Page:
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My All-Time Favorite Rejection Letter

Once upon a time, rejection letters from literary magazines came on slips of paper of different sizes and colors.  I have a sheaf of the 'best' ones--where the editor scrawled either his initials, or something like sorry on the standard 'thanks but no thanks' slip--which I took to mean that someone thought enough of my work to encourage me.

I mean, they see a lot of crap, right? I've read for magazines. It's enough to turn you into Simon Cowell.

My best rejection letter is on pretty, parchment-goldy paper.  This was for a set of poems, back when I was writing poetry regularly.  I won't name the magazine.  The editor hand-wrote me a letter for each set of rejected poems, the fourth one saying, "these came pretty close." Be still my heart!  The fifth one, I decided, would be it. If I didn't get in, it wasn't meant to be.

Helen W. Mallon (he wrote),

The problem here lies not in the technique but in the tenor...As an editor I have made it my position to publish only work that indicates...the life is worth living, that existence is a positive process.  Those writings of yours I that I have seen do not fulfill--to my sensibilities--those requirements.  Thank you for your continued interest.

I've been called a lot of things, but depressing isn't one of them.  Well, that was the first time.  This made me laugh so much it's probably the one rejection I least minded getting.

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How can one have a favorite rejection? Isn't that akin to having a favorite pain, or a favorite rebuff, or a favorite snub? Not that rejections should be taken personally, it’s just that they imply “you just don’t get it, do you?” and often from folks whose ability to comprehend may be marginal at best.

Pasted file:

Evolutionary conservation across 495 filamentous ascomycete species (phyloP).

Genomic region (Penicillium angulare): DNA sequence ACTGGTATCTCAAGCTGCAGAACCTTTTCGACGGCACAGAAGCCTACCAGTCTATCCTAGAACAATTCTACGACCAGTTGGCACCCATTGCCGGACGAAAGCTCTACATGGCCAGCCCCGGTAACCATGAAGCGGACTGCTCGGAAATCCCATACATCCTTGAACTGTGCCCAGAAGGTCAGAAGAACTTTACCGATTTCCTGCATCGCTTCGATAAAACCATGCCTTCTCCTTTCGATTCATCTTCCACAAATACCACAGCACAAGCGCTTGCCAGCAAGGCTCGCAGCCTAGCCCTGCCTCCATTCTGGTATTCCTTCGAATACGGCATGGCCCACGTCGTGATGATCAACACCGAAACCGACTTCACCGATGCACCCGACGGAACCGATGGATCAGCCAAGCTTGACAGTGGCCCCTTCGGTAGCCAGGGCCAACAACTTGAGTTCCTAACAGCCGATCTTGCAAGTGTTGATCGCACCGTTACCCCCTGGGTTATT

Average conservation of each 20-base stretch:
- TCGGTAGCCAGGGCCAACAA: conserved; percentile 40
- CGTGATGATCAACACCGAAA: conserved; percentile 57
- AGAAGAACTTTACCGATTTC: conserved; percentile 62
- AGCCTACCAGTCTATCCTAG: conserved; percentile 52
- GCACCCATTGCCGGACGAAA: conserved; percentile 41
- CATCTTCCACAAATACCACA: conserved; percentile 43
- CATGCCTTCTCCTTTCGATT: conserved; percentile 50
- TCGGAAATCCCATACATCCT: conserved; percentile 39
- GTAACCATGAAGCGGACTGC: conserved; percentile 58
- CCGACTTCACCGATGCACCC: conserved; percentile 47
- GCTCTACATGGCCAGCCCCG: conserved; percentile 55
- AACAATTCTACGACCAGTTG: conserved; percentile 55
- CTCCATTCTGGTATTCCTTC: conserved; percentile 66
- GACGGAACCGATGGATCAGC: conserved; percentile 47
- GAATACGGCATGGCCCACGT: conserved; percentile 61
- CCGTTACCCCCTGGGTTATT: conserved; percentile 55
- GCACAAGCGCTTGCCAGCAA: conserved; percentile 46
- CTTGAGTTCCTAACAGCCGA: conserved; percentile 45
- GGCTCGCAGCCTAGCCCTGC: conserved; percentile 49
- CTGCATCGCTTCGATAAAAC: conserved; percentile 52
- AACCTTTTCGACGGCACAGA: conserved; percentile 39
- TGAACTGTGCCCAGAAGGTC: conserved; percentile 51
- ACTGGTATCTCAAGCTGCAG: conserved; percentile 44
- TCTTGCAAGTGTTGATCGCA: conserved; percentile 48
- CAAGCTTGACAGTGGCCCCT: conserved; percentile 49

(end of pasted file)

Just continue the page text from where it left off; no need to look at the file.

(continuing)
Be that as it may, some of the more amusing rejections I’ve seen, should you care to share war stories, are as follows.

I submitted a short fiction entitled “For a Feeling” to a magazine entitled Anthrolations in 2001. I received a two page email in February telling me in great detail that it had made the short list but both editors were confused by certain aspects of the tale and what I could do to rewrite “Humanity’s Gift” for possible inclusion in another issue. Two months later I received a terse rejection for the piece I had actually sent them, saying it was a bit too obscure. This email, oddly enough, referenced the previous email. Perhaps someone else had gotten the one meant for me in February. I was too embarassed for them to ask.

In 2006 I got one from Neo-opsis that included this rather colorful line. “Its artsy style reflects its plot, but it doesn’t pull me in.” Perhaps I should have sent her a bucket of quicksand instead.

I suppose my least favorite came from George “Alas” Scithers, the late publisher of Weird Tales, in 1994. The lines that stood out were “Good—yes, and publishable. Alas—not so irresistible that we can overlook the overstuffed state of our inventory.” He followed that by asking for more of my work and hucking subscriptions to his magazine.

None of them are my favorite anything, just examples of really bad chemistry.

Wishing you better luck with good chemistry.